19. AASSWB agrees that the Department may review compliance with this Agreement throughout the term of this Agreement. As a part of the review, the Department may, upon thirty days written notice to Counsel for AASSWB, require written descriptions concerning compliance and be provided with copies of documents relevant to compliance. AASSWB agrees that upon written request from the Department, it will provide the Department with the following information and documents:

A. A list of the employees who receive the materials discussed in Paragraph 9.

B. A list of the employees who attend the training discussed in Paragraph 10.

C. Copies of the documents developed pursuant to Paragraph 13.

D. Copy of the notice discussed in Paragraph 15.

20. ASI agrees that the Department may review compliance with this Agreement throughout the term of this Agreement. As a part of the review, the Department may, upon thirty days written notice to Counsel for ASI, require written descriptions concerning compliance and be provided with copies of documents relevant to compliance. Upon request, ASI agrees that it will provide the Department with the following information and documents:

A. A list of the employees who receive the materials discussed in Paragraph 11.

B. A list of the employees who received the training discussed in Paragraph 12.

C. Copies of any documents developed pursuant to Paragraph 14.

D. Copy of the notice discussed in Paragraph 16.

21. AASSWB and ASI agree that they will not discriminate or retaliate against any person because of his/her participation in this matter.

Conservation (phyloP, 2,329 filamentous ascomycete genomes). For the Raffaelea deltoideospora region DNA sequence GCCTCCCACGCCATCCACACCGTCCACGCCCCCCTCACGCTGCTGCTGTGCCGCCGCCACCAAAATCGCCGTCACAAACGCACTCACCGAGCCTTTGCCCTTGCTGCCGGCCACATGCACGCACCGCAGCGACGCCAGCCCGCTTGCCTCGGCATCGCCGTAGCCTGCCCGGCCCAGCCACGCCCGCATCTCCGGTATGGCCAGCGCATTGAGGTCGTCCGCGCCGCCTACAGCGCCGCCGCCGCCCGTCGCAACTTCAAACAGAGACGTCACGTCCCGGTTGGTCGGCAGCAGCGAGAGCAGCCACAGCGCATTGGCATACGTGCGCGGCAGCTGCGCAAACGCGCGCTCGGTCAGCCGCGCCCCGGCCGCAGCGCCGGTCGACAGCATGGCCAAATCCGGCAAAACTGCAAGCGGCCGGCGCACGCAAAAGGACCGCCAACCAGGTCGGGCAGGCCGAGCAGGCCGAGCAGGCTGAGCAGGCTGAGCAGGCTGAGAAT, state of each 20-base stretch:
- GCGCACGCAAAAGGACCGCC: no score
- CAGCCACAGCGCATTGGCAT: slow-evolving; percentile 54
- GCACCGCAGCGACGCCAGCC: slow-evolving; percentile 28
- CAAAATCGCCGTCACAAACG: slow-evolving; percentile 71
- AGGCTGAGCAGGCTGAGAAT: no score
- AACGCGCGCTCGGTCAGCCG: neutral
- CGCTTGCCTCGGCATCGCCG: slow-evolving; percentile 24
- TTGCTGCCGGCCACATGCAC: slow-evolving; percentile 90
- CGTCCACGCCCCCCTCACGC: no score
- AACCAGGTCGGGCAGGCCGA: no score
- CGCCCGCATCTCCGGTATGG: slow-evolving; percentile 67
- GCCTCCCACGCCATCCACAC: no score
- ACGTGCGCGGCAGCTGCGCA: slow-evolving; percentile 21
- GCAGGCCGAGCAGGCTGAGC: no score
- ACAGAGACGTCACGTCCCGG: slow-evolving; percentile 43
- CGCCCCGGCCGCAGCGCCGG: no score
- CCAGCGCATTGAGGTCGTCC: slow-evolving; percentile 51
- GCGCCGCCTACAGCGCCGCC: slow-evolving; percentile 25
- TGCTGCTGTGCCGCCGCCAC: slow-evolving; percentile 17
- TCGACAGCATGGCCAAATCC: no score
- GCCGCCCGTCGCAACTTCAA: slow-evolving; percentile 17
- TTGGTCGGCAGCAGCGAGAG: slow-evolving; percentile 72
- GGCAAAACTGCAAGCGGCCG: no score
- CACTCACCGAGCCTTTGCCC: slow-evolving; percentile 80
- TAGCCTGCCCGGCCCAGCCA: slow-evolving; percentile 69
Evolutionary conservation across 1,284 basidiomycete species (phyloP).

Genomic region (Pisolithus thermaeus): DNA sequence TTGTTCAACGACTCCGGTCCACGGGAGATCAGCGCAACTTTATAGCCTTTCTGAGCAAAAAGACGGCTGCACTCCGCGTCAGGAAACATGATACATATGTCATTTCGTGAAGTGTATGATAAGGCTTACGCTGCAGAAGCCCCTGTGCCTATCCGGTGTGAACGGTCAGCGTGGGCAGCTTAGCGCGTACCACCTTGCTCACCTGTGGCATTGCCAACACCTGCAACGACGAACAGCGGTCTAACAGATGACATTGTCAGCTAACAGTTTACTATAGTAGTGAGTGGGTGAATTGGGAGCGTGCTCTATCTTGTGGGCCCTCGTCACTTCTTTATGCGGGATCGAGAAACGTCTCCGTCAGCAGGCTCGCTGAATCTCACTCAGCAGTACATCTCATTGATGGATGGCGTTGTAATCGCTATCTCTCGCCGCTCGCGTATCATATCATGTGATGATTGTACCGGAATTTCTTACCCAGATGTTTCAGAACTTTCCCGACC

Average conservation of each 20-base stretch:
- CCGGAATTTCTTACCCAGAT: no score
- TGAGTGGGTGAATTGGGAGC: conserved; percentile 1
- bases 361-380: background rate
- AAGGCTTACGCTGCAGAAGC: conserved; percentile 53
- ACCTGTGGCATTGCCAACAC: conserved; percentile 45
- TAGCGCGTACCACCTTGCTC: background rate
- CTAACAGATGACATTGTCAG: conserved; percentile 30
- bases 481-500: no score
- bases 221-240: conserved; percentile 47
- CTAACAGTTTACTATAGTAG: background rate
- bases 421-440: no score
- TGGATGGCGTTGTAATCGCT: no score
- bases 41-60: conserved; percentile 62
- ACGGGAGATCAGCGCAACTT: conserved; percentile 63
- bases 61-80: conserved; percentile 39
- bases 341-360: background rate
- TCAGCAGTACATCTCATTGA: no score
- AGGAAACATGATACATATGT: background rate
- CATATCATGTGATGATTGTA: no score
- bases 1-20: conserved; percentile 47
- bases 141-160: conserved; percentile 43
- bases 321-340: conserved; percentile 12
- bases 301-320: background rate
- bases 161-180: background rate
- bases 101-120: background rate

22. AASSWB and ASI agree to make a copy of this Agreement and the exhibits available to any person on request to the ADA Compliance Coordinator(s).

23. This Agreement does not purport to remedy any other potential violations of the ADA or any other law that is not specifically addressed in this Agreement. This Agreement does not affect AASSWB's or ASI's continuing responsibility to comply with all aspects of the ADA.

24. The individuals signing this Agreement represent that they are authorized to bind the parties to this Agreement.

25. Failure by the Department to enforce the entire Agreement with regard to any deadline or any other provision of the Agreement, shall not be construed as a waiver of its right to enforce other deadlines or provisions of the Agreement.

26. The effective date of this Agreement is the date of the last signature on the Agreement.

27. The term of this Agreement is three years from the effective date.

28. This Agreement constitutes the entire agreement between the parties relating to Department of Justice Complaint No. 202-28-12, and no other statement, promise, or agreement, either written or oral, made by any party or agents of any party, that is not contained in this Agreement, shall be enforceable.

 

FOR THE DEPARTMENT:

Bill Lann Lee
Acting Assistant Attorney General
for Civil Rights
_______________
John L. Wodatch
L. Irene Bowen
Daniel W. Sutherland
Attorneys

Disability Rights Section
Date Civil Rights Division
U.S. Department of Justice
P.O. Box 66738
Washington, D.C. 20035-6738
(202) 307-0663

_______________
Date

 

FOR AASSWB:

_______________

Signature

_______________

Donna DeAngelis

_______________

Executive Director

_______________
Date

 

 

FOR ASSESSMENT SYSTEMS, INC.:

 

_____________
Signature

______________
George E. Simon

______________
President

______________
Date

 

 

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E X H I B I T A